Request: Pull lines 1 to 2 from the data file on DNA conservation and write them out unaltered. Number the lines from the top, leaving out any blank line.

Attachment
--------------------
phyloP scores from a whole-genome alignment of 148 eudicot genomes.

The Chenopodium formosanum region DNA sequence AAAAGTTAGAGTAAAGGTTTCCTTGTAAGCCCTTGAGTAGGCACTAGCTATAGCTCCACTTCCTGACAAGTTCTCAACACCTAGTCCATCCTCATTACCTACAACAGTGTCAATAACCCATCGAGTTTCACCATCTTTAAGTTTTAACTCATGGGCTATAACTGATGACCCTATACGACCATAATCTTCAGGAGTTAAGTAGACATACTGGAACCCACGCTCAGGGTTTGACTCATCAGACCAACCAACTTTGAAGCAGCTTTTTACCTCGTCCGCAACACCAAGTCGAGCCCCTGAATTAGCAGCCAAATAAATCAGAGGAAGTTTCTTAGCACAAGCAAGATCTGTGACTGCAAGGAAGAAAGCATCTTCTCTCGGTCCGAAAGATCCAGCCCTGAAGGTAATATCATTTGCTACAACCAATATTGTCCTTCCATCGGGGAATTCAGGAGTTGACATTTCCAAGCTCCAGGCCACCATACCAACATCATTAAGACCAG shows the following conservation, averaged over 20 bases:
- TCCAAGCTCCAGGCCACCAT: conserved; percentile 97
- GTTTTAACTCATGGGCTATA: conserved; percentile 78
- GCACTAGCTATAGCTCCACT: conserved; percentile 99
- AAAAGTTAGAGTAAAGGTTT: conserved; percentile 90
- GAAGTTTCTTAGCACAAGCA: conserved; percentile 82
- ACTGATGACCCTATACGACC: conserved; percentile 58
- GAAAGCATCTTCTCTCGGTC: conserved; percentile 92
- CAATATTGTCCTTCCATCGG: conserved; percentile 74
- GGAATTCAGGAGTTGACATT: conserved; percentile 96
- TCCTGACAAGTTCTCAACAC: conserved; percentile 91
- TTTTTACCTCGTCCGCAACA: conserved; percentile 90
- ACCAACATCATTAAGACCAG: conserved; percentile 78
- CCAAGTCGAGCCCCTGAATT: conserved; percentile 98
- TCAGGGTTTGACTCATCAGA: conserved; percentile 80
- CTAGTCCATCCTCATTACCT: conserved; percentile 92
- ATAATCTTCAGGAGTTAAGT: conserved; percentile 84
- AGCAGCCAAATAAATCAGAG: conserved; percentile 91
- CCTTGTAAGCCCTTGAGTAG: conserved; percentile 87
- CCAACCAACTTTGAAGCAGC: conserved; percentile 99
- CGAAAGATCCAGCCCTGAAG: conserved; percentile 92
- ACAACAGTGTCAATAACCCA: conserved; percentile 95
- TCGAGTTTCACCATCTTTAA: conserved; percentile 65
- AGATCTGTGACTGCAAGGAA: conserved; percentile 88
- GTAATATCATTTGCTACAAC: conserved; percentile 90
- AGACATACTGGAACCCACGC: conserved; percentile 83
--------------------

phyloP scores from a whole-genome alignment of 148 eudicot genomes.

The Chenopodium formosanum region DNA sequence AAAAGTTAGAGTAAAGGTTTCCTTGTAAGCCCTTGAGTAGGCACTAGCTATAGCTCCACTTCCTGACAAGTTCTCAACACCTAGTCCATCCTCATTACCTACAACAGTGTCAATAACCCATCGAGTTTCACCATCTTTAAGTTTTAACTCATGGGCTATAACTGATGACCCTATACGACCATAATCTTCAGGAGTTAAGTAGACATACTGGAACCCACGCTCAGGGTTTGACTCATCAGACCAACCAACTTTGAAGCAGCTTTTTACCTCGTCCGCAACACCAAGTCGAGCCCCTGAATTAGCAGCCAAATAAATCAGAGGAAGTTTCTTAGCACAAGCAAGATCTGTGACTGCAAGGAAGAAAGCATCTTCTCTCGGTCCGAAAGATCCAGCCCTGAAGGTAATATCATTTGCTACAACCAATATTGTCCTTCCATCGGGGAATTCAGGAGTTGACATTTCCAAGCTCCAGGCCACCATACCAACATCATTAAGACCAG shows the following conservation, averaged over 20 bases: